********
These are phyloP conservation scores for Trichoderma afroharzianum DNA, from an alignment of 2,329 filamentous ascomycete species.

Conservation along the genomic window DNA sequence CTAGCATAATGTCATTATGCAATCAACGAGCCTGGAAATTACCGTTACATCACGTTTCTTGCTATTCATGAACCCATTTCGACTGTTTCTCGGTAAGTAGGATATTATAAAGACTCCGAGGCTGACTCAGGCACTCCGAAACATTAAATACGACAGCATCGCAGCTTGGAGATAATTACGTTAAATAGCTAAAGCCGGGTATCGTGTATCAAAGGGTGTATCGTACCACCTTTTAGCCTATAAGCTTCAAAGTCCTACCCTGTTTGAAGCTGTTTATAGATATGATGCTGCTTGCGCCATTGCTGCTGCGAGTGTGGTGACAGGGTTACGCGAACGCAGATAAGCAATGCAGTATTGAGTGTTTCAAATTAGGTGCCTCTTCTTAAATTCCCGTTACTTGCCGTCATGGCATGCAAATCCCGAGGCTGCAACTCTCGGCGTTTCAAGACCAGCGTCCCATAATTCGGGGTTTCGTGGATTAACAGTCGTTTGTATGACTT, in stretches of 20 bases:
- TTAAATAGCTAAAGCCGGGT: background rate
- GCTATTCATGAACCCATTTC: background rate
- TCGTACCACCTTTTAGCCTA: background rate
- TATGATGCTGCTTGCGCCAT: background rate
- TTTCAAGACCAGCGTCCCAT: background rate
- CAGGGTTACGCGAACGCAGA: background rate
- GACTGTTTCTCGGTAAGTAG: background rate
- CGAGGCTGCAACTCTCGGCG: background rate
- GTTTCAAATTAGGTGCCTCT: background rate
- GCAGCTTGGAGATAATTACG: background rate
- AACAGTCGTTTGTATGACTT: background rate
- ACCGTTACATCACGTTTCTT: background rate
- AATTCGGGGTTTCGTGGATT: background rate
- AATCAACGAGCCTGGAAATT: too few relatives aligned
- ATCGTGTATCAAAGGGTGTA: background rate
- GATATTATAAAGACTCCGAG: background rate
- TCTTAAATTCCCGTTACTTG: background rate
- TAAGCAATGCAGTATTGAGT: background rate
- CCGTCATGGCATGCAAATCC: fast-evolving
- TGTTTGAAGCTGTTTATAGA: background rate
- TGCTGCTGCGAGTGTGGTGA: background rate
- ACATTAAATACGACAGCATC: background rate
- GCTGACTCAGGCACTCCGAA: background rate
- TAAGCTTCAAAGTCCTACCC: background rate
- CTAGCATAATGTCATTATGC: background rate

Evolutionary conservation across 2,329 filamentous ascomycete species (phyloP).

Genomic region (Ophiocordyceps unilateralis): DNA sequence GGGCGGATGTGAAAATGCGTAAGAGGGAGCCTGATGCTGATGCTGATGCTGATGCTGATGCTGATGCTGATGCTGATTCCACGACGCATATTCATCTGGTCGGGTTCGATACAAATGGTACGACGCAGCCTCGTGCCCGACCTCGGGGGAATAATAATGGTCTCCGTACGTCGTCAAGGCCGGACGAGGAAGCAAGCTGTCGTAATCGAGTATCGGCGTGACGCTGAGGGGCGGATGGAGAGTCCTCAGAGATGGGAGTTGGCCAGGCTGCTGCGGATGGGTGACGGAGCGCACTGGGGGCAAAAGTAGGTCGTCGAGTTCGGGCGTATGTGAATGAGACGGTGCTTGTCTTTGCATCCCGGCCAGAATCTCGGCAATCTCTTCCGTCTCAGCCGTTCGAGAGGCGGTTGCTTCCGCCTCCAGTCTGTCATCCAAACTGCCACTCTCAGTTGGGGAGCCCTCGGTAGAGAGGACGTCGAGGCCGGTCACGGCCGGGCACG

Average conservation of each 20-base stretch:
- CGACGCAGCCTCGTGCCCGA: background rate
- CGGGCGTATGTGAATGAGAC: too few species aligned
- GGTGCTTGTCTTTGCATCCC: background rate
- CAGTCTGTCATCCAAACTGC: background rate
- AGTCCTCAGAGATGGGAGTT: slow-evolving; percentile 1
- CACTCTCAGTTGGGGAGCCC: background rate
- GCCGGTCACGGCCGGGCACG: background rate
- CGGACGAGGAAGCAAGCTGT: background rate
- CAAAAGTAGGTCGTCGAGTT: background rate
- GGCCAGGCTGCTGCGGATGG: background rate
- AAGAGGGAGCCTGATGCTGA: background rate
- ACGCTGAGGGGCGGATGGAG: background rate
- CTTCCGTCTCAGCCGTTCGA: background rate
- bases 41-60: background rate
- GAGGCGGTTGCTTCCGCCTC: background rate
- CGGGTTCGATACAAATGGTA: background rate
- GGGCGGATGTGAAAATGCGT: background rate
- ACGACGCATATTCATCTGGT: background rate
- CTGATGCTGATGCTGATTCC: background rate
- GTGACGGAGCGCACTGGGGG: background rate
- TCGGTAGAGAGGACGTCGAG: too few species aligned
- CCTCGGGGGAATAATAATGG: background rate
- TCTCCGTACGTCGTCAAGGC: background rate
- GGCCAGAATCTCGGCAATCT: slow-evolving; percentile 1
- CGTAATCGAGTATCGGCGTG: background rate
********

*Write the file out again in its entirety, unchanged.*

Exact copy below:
These are phyloP conservation scores for Trichoderma afroharzianum DNA, from an alignment of 2,329 filamentous ascomycete species.

Conservation along the genomic window DNA sequence CTAGCATAATGTCATTATGCAATCAACGAGCCTGGAAATTACCGTTACATCACGTTTCTTGCTATTCATGAACCCATTTCGACTGTTTCTCGGTAAGTAGGATATTATAAAGACTCCGAGGCTGACTCAGGCACTCCGAAACATTAAATACGACAGCATCGCAGCTTGGAGATAATTACGTTAAATAGCTAAAGCCGGGTATCGTGTATCAAAGGGTGTATCGTACCACCTTTTAGCCTATAAGCTTCAAAGTCCTACCCTGTTTGAAGCTGTTTATAGATATGATGCTGCTTGCGCCATTGCTGCTGCGAGTGTGGTGACAGGGTTACGCGAACGCAGATAAGCAATGCAGTATTGAGTGTTTCAAATTAGGTGCCTCTTCTTAAATTCCCGTTACTTGCCGTCATGGCATGCAAATCCCGAGGCTGCAACTCTCGGCGTTTCAAGACCAGCGTCCCATAATTCGGGGTTTCGTGGATTAACAGTCGTTTGTATGACTT, in stretches of 20 bases:
- TTAAATAGCTAAAGCCGGGT: background rate
- GCTATTCATGAACCCATTTC: background rate
- TCGTACCACCTTTTAGCCTA: background rate
- TATGATGCTGCTTGCGCCAT: background rate
- TTTCAAGACCAGCGTCCCAT: background rate
- CAGGGTTACGCGAACGCAGA: background rate
- GACTGTTTCTCGGTAAGTAG: background rate
- CGAGGCTGCAACTCTCGGCG: background rate
- GTTTCAAATTAGGTGCCTCT: background rate
- GCAGCTTGGAGATAATTACG: background rate
- AACAGTCGTTTGTATGACTT: background rate
- ACCGTTACATCACGTTTCTT: background rate
- AATTCGGGGTTTCGTGGATT: background rate
- AATCAACGAGCCTGGAAATT: too few relatives aligned
- ATCGTGTATCAAAGGGTGTA: background rate
- GATATTATAAAGACTCCGAG: background rate
- TCTTAAATTCCCGTTACTTG: background rate
- TAAGCAATGCAGTATTGAGT: background rate
- CCGTCATGGCATGCAAATCC: fast-evolving
- TGTTTGAAGCTGTTTATAGA: background rate
- TGCTGCTGCGAGTGTGGTGA: background rate
- ACATTAAATACGACAGCATC: background rate
- GCTGACTCAGGCACTCCGAA: background rate
- TAAGCTTCAAAGTCCTACCC: background rate
- CTAGCATAATGTCATTATGC: background rate

Evolutionary conservation across 2,329 filamentous ascomycete species (phyloP).

Genomic region (Ophiocordyceps unilateralis): DNA sequence GGGCGGATGTGAAAATGCGTAAGAGGGAGCCTGATGCTGATGCTGATGCTGATGCTGATGCTGATGCTGATGCTGATTCCACGACGCATATTCATCTGGTCGGGTTCGATACAAATGGTACGACGCAGCCTCGTGCCCGACCTCGGGGGAATAATAATGGTCTCCGTACGTCGTCAAGGCCGGACGAGGAAGCAAGCTGTCGTAATCGAGTATCGGCGTGACGCTGAGGGGCGGATGGAGAGTCCTCAGAGATGGGAGTTGGCCAGGCTGCTGCGGATGGGTGACGGAGCGCACTGGGGGCAAAAGTAGGTCGTCGAGTTCGGGCGTATGTGAATGAGACGGTGCTTGTCTTTGCATCCCGGCCAGAATCTCGGCAATCTCTTCCGTCTCAGCCGTTCGAGAGGCGGTTGCTTCCGCCTCCAGTCTGTCATCCAAACTGCCACTCTCAGTTGGGGAGCCCTCGGTAGAGAGGACGTCGAGGCCGGTCACGGCCGGGCACG

Average conservation of each 20-base stretch:
- CGACGCAGCCTCGTGCCCGA: background rate
- CGGGCGTATGTGAATGAGAC: too few species aligned
- GGTGCTTGTCTTTGCATCCC: background rate
- CAGTCTGTCATCCAAACTGC: background rate
- AGTCCTCAGAGATGGGAGTT: slow-evolving; percentile 1
- CACTCTCAGTTGGGGAGCCC: background rate
- GCCGGTCACGGCCGGGCACG: background rate
- CGGACGAGGAAGCAAGCTGT: background rate
- CAAAAGTAGGTCGTCGAGTT: background rate
- GGCCAGGCTGCTGCGGATGG: background rate
- AAGAGGGAGCCTGATGCTGA: background rate
- ACGCTGAGGGGCGGATGGAG: background rate
- CTTCCGTCTCAGCCGTTCGA: background rate
- bases 41-60: background rate
- GAGGCGGTTGCTTCCGCCTC: background rate
- CGGGTTCGATACAAATGGTA: background rate
- GGGCGGATGTGAAAATGCGT: background rate
- ACGACGCATATTCATCTGGT: background rate
- CTGATGCTGATGCTGATTCC: background rate
- GTGACGGAGCGCACTGGGGG: background rate
- TCGGTAGAGAGGACGTCGAG: too few species aligned
- CCTCGGGGGAATAATAATGG: background rate
- TCTCCGTACGTCGTCAAGGC: background rate
- GGCCAGAATCTCGGCAATCT: slow-evolving; percentile 1
- CGTAATCGAGTATCGGCGTG: background rate